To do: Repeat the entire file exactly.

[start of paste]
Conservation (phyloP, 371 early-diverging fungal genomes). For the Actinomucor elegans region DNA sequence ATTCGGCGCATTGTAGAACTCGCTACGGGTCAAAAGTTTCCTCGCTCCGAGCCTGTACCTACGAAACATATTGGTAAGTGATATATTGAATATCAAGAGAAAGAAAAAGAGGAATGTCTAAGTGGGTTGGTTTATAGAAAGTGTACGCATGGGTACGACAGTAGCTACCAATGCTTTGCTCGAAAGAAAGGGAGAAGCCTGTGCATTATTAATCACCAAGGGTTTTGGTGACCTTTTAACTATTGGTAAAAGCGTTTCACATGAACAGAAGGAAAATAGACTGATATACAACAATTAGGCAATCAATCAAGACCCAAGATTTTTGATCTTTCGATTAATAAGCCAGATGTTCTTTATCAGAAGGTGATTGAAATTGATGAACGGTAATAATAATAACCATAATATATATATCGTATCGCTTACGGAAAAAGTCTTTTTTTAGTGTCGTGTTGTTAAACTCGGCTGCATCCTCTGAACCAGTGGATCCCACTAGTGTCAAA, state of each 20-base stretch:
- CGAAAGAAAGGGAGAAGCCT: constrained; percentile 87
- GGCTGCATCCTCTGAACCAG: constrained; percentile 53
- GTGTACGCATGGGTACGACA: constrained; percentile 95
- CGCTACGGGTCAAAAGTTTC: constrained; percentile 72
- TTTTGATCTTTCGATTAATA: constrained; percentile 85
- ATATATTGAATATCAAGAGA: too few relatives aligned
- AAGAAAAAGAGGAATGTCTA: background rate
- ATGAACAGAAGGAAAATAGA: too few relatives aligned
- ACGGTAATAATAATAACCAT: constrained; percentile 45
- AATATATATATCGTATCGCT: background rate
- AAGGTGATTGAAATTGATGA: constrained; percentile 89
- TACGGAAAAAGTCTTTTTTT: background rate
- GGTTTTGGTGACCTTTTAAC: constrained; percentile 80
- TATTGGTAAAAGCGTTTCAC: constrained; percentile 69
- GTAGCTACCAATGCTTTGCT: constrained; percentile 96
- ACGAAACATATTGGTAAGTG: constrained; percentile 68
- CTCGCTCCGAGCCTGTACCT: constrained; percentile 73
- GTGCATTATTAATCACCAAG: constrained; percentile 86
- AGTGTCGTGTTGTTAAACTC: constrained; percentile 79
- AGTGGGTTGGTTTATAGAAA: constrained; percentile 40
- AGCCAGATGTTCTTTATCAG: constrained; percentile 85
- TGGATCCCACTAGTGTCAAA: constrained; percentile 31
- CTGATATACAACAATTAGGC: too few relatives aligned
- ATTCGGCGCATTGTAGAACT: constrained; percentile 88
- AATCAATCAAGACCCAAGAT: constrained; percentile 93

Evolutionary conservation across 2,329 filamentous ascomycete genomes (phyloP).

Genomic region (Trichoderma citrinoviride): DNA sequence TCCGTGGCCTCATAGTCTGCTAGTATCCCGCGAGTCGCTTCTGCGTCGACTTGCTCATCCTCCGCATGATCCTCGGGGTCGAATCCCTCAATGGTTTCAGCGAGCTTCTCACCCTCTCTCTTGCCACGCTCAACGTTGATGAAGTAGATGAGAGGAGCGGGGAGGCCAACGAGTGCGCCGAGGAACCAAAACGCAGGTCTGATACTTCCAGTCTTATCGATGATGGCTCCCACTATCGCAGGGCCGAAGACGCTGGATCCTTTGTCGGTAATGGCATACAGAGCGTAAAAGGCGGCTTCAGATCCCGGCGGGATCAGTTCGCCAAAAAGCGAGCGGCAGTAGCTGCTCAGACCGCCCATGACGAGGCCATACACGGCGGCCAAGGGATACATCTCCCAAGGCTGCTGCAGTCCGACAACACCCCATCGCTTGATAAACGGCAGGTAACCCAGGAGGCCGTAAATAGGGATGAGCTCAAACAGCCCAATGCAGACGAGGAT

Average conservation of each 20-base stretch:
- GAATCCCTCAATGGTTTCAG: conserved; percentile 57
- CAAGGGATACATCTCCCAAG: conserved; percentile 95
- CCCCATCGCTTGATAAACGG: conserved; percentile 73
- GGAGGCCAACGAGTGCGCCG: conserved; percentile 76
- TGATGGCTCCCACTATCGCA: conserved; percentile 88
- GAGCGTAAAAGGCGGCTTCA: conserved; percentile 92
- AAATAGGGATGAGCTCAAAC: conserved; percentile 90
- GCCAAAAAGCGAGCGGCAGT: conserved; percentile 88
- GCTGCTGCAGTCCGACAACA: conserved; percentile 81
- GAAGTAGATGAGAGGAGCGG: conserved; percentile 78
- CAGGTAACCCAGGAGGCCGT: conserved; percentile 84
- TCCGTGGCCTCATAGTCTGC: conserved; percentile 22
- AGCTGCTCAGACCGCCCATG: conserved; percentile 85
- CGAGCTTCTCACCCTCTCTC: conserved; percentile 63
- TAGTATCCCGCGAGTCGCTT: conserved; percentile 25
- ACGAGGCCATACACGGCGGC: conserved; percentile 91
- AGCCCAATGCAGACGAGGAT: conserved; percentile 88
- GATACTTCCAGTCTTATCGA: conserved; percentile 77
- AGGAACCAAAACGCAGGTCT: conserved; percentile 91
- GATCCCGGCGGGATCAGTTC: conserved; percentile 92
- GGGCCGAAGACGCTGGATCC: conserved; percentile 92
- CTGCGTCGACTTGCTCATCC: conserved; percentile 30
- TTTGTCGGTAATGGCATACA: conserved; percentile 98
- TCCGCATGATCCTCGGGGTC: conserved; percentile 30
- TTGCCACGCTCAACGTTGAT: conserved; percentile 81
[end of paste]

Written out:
Conservation (phyloP, 371 early-diverging fungal genomes). For the Actinomucor elegans region DNA sequence ATTCGGCGCATTGTAGAACTCGCTACGGGTCAAAAGTTTCCTCGCTCCGAGCCTGTACCTACGAAACATATTGGTAAGTGATATATTGAATATCAAGAGAAAGAAAAAGAGGAATGTCTAAGTGGGTTGGTTTATAGAAAGTGTACGCATGGGTACGACAGTAGCTACCAATGCTTTGCTCGAAAGAAAGGGAGAAGCCTGTGCATTATTAATCACCAAGGGTTTTGGTGACCTTTTAACTATTGGTAAAAGCGTTTCACATGAACAGAAGGAAAATAGACTGATATACAACAATTAGGCAATCAATCAAGACCCAAGATTTTTGATCTTTCGATTAATAAGCCAGATGTTCTTTATCAGAAGGTGATTGAAATTGATGAACGGTAATAATAATAACCATAATATATATATCGTATCGCTTACGGAAAAAGTCTTTTTTTAGTGTCGTGTTGTTAAACTCGGCTGCATCCTCTGAACCAGTGGATCCCACTAGTGTCAAA, state of each 20-base stretch:
- CGAAAGAAAGGGAGAAGCCT: constrained; percentile 87
- GGCTGCATCCTCTGAACCAG: constrained; percentile 53
- GTGTACGCATGGGTACGACA: constrained; percentile 95
- CGCTACGGGTCAAAAGTTTC: constrained; percentile 72
- TTTTGATCTTTCGATTAATA: constrained; percentile 85
- ATATATTGAATATCAAGAGA: too few relatives aligned
- AAGAAAAAGAGGAATGTCTA: background rate
- ATGAACAGAAGGAAAATAGA: too few relatives aligned
- ACGGTAATAATAATAACCAT: constrained; percentile 45
- AATATATATATCGTATCGCT: background rate
- AAGGTGATTGAAATTGATGA: constrained; percentile 89
- TACGGAAAAAGTCTTTTTTT: background rate
- GGTTTTGGTGACCTTTTAAC: constrained; percentile 80
- TATTGGTAAAAGCGTTTCAC: constrained; percentile 69
- GTAGCTACCAATGCTTTGCT: constrained; percentile 96
- ACGAAACATATTGGTAAGTG: constrained; percentile 68
- CTCGCTCCGAGCCTGTACCT: constrained; percentile 73
- GTGCATTATTAATCACCAAG: constrained; percentile 86
- AGTGTCGTGTTGTTAAACTC: constrained; percentile 79
- AGTGGGTTGGTTTATAGAAA: constrained; percentile 40
- AGCCAGATGTTCTTTATCAG: constrained; percentile 85
- TGGATCCCACTAGTGTCAAA: constrained; percentile 31
- CTGATATACAACAATTAGGC: too few relatives aligned
- ATTCGGCGCATTGTAGAACT: constrained; percentile 88
- AATCAATCAAGACCCAAGAT: constrained; percentile 93

Evolutionary conservation across 2,329 filamentous ascomycete genomes (phyloP).

Genomic region (Trichoderma citrinoviride): DNA sequence TCCGTGGCCTCATAGTCTGCTAGTATCCCGCGAGTCGCTTCTGCGTCGACTTGCTCATCCTCCGCATGATCCTCGGGGTCGAATCCCTCAATGGTTTCAGCGAGCTTCTCACCCTCTCTCTTGCCACGCTCAACGTTGATGAAGTAGATGAGAGGAGCGGGGAGGCCAACGAGTGCGCCGAGGAACCAAAACGCAGGTCTGATACTTCCAGTCTTATCGATGATGGCTCCCACTATCGCAGGGCCGAAGACGCTGGATCCTTTGTCGGTAATGGCATACAGAGCGTAAAAGGCGGCTTCAGATCCCGGCGGGATCAGTTCGCCAAAAAGCGAGCGGCAGTAGCTGCTCAGACCGCCCATGACGAGGCCATACACGGCGGCCAAGGGATACATCTCCCAAGGCTGCTGCAGTCCGACAACACCCCATCGCTTGATAAACGGCAGGTAACCCAGGAGGCCGTAAATAGGGATGAGCTCAAACAGCCCAATGCAGACGAGGAT

Average conservation of each 20-base stretch:
- GAATCCCTCAATGGTTTCAG: conserved; percentile 57
- CAAGGGATACATCTCCCAAG: conserved; percentile 95
- CCCCATCGCTTGATAAACGG: conserved; percentile 73
- GGAGGCCAACGAGTGCGCCG: conserved; percentile 76
- TGATGGCTCCCACTATCGCA: conserved; percentile 88
- GAGCGTAAAAGGCGGCTTCA: conserved; percentile 92
- AAATAGGGATGAGCTCAAAC: conserved; percentile 90
- GCCAAAAAGCGAGCGGCAGT: conserved; percentile 88
- GCTGCTGCAGTCCGACAACA: conserved; percentile 81
- GAAGTAGATGAGAGGAGCGG: conserved; percentile 78
- CAGGTAACCCAGGAGGCCGT: conserved; percentile 84
- TCCGTGGCCTCATAGTCTGC: conserved; percentile 22
- AGCTGCTCAGACCGCCCATG: conserved; percentile 85
- CGAGCTTCTCACCCTCTCTC: conserved; percentile 63
- TAGTATCCCGCGAGTCGCTT: conserved; percentile 25
- ACGAGGCCATACACGGCGGC: conserved; percentile 91
- AGCCCAATGCAGACGAGGAT: conserved; percentile 88
- GATACTTCCAGTCTTATCGA: conserved; percentile 77
- AGGAACCAAAACGCAGGTCT: conserved; percentile 91
- GATCCCGGCGGGATCAGTTC: conserved; percentile 92
- GGGCCGAAGACGCTGGATCC: conserved; percentile 92
- CTGCGTCGACTTGCTCATCC: conserved; percentile 30
- TTTGTCGGTAATGGCATACA: conserved; percentile 98
- TCCGCATGATCCTCGGGGTC: conserved; percentile 30
- TTGCCACGCTCAACGTTGAT: conserved; percentile 81